Restoring landscapes across the Mount Alexander Region

Mount Alexander Schools Landcare Days 2016

Posted on 28 September, 2016 by Asha

There were students as far as the eye could see; sorting through macro invertebrates, feeling the soil, looking for birds and building nests. Over three Tuesdays in September 2016, close to 380 Grade 5/6 students from 15 primary schools in the Mount Alexander region attended Connecting Country’s Schools Landcare Days. The idea developed at a Landcare Link-up last year, as a way to engage kids and their families with the environment around them. As all the locals know, we’ve had an amazing amount of wet weather lately, which meant that two out of three of our Schools Landcare Days were held at the Harcourt Leisure Centre, and one at Vaughan Springs on a rare sunny day.


Students learning about different soil types with Brendan Smith

The activities each day were designed to teach students about natural processes and cultural heritage, and to encourage them to think of ways they can apply this knowledge to look after their local area. The wonderful Patrick Wilson from Doxa Youth Camp in Malmsbury came to all of the days, and maintained an infectious energy for aquatic ecosystems and macro invertebrates. Brendan Smith from Parks Victora had students laughing and getting their hands dirty while he talked about the importance of soil structure and health. They also transferred some young grasses into trays for planting out later, which for some students meant ducking out of the warm Leisure Centre and braving the icy wind outside!

On August 30th Jida Gulbil kindly came along and discussed Dja Dja Wurrung culture with students, helped by his beautiful didgeridoo (or, as Jida joked, his “telescope to see the stars”). That day we were also treated to an activity run by students from Chewton Primary School. Supported by Naomi Raftery, Marie Jones, and Julie Holden; Jet, Scout, Max, Amara and Emma ran an activity looking at food webs and thinking about what happens if you take elements out of a food web.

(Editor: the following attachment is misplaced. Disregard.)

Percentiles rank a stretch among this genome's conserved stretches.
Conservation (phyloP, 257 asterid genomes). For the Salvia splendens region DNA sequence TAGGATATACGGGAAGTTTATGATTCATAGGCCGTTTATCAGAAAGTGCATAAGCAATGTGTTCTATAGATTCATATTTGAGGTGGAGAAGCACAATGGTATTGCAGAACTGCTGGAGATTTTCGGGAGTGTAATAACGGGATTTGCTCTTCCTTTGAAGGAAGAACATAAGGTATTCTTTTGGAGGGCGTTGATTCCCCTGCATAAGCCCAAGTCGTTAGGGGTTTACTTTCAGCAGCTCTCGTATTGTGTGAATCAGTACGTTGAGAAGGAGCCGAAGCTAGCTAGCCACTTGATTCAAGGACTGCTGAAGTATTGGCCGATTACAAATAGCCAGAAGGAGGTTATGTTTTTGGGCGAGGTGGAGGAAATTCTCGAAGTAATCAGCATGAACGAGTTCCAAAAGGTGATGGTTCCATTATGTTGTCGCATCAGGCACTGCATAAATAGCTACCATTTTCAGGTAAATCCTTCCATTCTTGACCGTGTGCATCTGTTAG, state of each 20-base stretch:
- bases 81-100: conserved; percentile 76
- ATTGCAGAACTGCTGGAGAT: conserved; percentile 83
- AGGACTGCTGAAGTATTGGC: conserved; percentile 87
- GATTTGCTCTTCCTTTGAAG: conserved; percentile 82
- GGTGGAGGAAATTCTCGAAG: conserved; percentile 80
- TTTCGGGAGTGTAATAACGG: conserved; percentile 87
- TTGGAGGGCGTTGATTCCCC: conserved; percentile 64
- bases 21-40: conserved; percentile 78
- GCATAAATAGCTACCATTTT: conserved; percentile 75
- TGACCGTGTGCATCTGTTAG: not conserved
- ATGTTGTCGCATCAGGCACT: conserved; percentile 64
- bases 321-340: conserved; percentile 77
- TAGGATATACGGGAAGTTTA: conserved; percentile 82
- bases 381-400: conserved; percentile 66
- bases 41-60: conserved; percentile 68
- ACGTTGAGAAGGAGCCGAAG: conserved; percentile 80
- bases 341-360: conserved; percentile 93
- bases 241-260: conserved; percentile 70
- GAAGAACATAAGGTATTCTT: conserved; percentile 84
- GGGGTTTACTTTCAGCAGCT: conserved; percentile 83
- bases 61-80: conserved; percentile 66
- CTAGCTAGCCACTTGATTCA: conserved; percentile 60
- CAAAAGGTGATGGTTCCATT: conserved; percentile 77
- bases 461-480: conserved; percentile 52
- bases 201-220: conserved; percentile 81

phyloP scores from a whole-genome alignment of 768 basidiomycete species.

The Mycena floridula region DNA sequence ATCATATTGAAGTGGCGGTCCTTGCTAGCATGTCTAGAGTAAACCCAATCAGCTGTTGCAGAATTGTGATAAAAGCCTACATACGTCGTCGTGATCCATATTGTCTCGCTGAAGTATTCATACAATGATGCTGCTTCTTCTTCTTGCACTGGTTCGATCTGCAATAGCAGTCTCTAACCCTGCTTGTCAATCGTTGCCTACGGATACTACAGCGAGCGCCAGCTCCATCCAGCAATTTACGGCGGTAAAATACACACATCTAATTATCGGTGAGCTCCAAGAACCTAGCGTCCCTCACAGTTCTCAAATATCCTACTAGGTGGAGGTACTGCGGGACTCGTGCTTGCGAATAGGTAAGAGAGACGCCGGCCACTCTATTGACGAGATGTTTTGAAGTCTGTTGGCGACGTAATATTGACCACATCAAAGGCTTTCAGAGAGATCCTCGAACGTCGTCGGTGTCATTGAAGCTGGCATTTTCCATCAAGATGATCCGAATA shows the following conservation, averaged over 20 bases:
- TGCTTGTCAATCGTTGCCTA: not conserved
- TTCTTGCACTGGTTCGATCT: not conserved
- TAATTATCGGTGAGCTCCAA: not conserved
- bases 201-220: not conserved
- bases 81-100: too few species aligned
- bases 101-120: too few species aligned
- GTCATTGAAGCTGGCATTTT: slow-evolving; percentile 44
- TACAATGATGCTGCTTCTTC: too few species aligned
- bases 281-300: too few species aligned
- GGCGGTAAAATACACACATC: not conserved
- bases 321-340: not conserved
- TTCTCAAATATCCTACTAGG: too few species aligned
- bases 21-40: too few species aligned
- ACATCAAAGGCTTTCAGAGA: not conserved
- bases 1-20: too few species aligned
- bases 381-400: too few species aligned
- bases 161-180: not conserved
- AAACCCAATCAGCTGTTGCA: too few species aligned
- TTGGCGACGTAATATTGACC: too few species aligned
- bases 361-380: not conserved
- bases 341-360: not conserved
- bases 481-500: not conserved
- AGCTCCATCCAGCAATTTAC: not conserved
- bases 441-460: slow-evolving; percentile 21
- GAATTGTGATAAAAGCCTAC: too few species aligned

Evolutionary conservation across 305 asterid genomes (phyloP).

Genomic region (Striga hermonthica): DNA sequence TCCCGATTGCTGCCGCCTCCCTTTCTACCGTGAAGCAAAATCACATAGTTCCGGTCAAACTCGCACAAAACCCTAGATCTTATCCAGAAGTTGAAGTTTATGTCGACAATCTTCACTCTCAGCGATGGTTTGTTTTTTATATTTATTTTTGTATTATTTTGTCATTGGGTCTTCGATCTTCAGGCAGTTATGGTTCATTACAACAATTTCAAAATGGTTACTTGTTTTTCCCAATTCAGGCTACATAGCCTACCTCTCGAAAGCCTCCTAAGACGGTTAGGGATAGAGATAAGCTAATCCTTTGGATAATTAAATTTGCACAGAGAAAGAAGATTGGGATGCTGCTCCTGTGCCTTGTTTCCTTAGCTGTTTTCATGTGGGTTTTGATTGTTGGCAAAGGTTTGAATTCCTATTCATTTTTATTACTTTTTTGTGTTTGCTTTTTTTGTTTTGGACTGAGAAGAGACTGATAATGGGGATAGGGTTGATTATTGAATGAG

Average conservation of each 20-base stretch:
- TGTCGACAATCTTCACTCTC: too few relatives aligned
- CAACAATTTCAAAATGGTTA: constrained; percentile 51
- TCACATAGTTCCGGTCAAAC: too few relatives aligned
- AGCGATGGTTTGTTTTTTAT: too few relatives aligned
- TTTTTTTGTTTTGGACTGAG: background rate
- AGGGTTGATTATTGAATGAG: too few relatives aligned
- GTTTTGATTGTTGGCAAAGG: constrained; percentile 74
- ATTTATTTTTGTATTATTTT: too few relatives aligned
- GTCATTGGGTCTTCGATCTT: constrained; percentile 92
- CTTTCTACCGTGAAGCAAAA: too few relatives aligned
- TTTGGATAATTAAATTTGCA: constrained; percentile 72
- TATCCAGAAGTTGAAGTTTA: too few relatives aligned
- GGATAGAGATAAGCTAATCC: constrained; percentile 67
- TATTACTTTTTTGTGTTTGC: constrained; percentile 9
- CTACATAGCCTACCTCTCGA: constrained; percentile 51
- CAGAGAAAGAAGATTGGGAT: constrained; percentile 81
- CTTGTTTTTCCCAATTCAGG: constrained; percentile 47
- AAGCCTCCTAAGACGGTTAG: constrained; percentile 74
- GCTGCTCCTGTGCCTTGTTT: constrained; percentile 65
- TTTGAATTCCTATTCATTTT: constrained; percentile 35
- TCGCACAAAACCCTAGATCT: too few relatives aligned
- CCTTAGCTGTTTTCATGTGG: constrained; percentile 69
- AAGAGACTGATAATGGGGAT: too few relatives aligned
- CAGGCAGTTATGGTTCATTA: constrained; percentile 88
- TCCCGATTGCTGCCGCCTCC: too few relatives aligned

Looking for aquatic macro invertebrates with Patrick Wilson

Our second Schools Landcare Day was held at Vaughan Springs, so Krista Patterson-Majoor was able to take students for a walk in the bush to learn about our local ecosystems and what has influenced the landscape we see today. Colin Lyons from Parks Victoria joined Krista to give his insights into the heritage aspects of the area. Meanwhile, Cathy McCallum and Graeme Harris from Baringhup Landcare were helping students to find and identify some mysterious bird cut-outs that were hidden in some very tricky places. In a quiet spot down the track, Asha Bannon and students were talking about Landcare and drawing soundscapes of what could be heard around them, which included lots of birds, lots of water, and lots of people!

On the last day, we had Aunty Julie and her students from Castlemaine Secondary College: Shakira, Grace, Cohen, Zeppelin, and Bailey. With help from the secondary students, the Grade 5/6s tried to match cards with seasonal events (e.g. “Wedge-tailed Eagles are breeding”) to the correct Dja Dja Wurrung season. This proved to be quite a challenge, but a great way to get everyone thinking. At the end of the day, all of the students had a nest to take home built at Nicole Howie’s birds nest activity. As Nicole said, it’s hard enough to make a nest with your hands, imagine how difficult it must be to make one with your beak while on the look out for predators.

A huge thank you to all of the amazing presenters who came along and gave it their all. The feedback from schools on the activities has all been extremely positive, and it was easy to see how engaged the students were with what they were learning. Thank you also to the teachers for being so supportive, the students for your patience and interest, and the Landcare members who came along to chat with schools and join in. Finally, we thank Nicole Howie for her hard work putting the days together.

The Mount Alexander School Landcare Days were made possible with funding from the North Central Catchment Management Authority Community Grants Program.

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